Vaccine-induced immunity declines with age, which may differ between males and females. Using human sera collected before and 21 days after receipt of the monovalent A/Cal/09 H1N1 vaccine, we evaluated cytokine and antibody responses in adult (18-45 years) and aged (65+ years) individuals. After vaccination, adult females developed greater IL-6 and antibody responses than either adult males or aged females, with female antibody responses being positively associated with concentrations of estradiol. To test whether protection against influenza virus challenge was greater in females than males, we primed and boosted adult (8-10 weeks) and aged (68-70 weeks) male and female mice with an inactivated A/Cal/09 H1N1 vaccine or no vaccine and challenged with a drift variant A/Cal/09 virus. As compared with unvaccinated mice, vaccinated adult, but not aged, mice experienced less morbidity and better pulmonary viral clearance following challenge, regardless of sex. Vaccinated adult female mice developed antibody responses that were of greater quantity and quality and more protective than vaccinated adult males. Sex differences in vaccine efficacy diminished with age in mice. To determine the role of sex steroids in vaccine-induced immune responses, adult mice were gonadectomized and hormones (estradiol in females and testosterone in males) were replaced in subsets of animals before vaccination. Vaccine-induced antibody responses were increased in females by estradiol and decreased in males by testosterone. The benefit of elevated estradiol on antibody responses and protection against influenza in females is diminished with age in both mice and humans.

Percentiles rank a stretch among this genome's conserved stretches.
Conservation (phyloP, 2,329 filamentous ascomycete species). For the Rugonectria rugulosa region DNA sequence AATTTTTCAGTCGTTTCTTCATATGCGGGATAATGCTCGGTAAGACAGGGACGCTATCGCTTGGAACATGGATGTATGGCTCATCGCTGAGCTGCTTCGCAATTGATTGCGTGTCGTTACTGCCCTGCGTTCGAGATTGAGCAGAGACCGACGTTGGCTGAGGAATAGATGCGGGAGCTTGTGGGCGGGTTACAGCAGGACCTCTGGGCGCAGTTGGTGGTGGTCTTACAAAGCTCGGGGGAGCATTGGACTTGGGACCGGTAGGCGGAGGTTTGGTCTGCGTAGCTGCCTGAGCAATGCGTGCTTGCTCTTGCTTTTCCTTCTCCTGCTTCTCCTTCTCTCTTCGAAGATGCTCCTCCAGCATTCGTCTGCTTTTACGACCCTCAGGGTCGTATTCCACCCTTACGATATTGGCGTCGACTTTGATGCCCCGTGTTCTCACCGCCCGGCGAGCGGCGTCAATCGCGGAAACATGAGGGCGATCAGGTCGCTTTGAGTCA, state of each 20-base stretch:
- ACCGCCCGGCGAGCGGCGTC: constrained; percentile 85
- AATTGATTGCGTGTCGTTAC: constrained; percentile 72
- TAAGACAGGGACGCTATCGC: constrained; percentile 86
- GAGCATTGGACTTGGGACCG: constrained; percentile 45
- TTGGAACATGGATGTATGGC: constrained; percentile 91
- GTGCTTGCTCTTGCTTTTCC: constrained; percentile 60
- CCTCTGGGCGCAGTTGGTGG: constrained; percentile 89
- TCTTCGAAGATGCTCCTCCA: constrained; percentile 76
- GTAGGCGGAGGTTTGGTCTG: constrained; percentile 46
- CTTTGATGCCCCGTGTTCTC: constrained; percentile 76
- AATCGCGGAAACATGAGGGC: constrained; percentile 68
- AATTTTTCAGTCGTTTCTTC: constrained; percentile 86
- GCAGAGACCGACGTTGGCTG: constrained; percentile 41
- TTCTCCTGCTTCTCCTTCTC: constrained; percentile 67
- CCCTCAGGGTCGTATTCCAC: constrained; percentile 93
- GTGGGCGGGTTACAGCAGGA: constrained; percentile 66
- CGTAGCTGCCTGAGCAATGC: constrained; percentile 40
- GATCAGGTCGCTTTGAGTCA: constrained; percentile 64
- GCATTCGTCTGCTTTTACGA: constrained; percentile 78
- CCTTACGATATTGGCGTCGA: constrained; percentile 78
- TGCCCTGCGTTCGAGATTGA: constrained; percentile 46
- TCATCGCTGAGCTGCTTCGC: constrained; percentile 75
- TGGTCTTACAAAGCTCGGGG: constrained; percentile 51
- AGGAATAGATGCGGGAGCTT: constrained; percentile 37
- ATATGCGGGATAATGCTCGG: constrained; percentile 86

Keywords: Humoral immunity; Influenza virus.